The Southwest Alaska/Bristol Bay sockeye salmon stock complex is arguably the most resilient in the world thanks to largely intact habitat that supports an incredibly diverse “stock portfolio” of hundreds of unique runs. We now understand that, while some runs experience natural fluctuations from year to year, together they contribute to consistent regional returns year to year. This is the underlying reason why the region’s salmon fisheries continue to be not just locally, but also globally significant over time.
Protecting the integrity of the mosaic of intact habitat is central to sustaining Southwest Alaska’s fisheries so future generations of Alaskans and non-Alaskans both can benefit from a healthy, sustainable food source and enjoy the uniqueness of a region that has changed little since time immemorial. Alaska is the only U.S. state where salmon have yet to be extirpated or listed under the Endangered Species Act—largely because of large swaths of undeveloped lands where freshwater life stages of salmon have access to high quality historical habitat to rear and spawn generation after generation in an unbroken chain. It’s one of the last salmon ecosystems in the world that has remained virtually pristine and has not yet been subjected to the scale of human-caused landscape changes that have devastated once abundant salmon runs in Europe, eastern North America, and the Pacific Northwest.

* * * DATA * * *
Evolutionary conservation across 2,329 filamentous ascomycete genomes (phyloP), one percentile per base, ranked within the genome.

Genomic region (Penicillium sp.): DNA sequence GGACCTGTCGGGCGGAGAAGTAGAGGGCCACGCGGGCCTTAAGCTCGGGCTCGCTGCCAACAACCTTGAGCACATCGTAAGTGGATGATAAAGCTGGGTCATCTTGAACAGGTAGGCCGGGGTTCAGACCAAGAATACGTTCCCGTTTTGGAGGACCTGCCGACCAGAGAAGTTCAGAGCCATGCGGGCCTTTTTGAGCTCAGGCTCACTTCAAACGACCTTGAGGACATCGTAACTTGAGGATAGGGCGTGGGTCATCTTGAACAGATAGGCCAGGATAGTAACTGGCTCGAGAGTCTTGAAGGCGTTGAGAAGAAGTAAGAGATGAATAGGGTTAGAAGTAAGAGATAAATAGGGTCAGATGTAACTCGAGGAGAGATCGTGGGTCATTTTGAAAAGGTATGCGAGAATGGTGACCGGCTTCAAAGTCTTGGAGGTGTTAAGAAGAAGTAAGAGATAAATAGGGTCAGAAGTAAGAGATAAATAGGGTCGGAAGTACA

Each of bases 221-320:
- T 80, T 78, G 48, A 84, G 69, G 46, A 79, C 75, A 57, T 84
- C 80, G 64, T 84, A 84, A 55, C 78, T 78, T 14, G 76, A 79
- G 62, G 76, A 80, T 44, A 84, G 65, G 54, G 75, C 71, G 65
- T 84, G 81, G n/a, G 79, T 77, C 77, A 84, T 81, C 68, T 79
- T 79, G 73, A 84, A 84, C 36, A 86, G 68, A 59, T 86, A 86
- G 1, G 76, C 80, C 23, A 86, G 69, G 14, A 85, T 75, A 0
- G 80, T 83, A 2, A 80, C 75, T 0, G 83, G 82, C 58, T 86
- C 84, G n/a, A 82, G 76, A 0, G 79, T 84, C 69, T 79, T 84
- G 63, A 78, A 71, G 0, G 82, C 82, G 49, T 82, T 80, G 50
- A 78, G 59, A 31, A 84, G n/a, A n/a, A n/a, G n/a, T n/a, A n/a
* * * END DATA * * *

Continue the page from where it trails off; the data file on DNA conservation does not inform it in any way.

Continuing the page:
We fully support the concepts contained in the State of Alaska’s Policy for the Management of Sustainable Salmon Fisheries, which explicitly recognize that fisheries management must: protect the full range of spawning, rearing, and migratory habitats; and provide for spawning escapements necessary to both conserve potential production and maintain normal ecosystem functioning.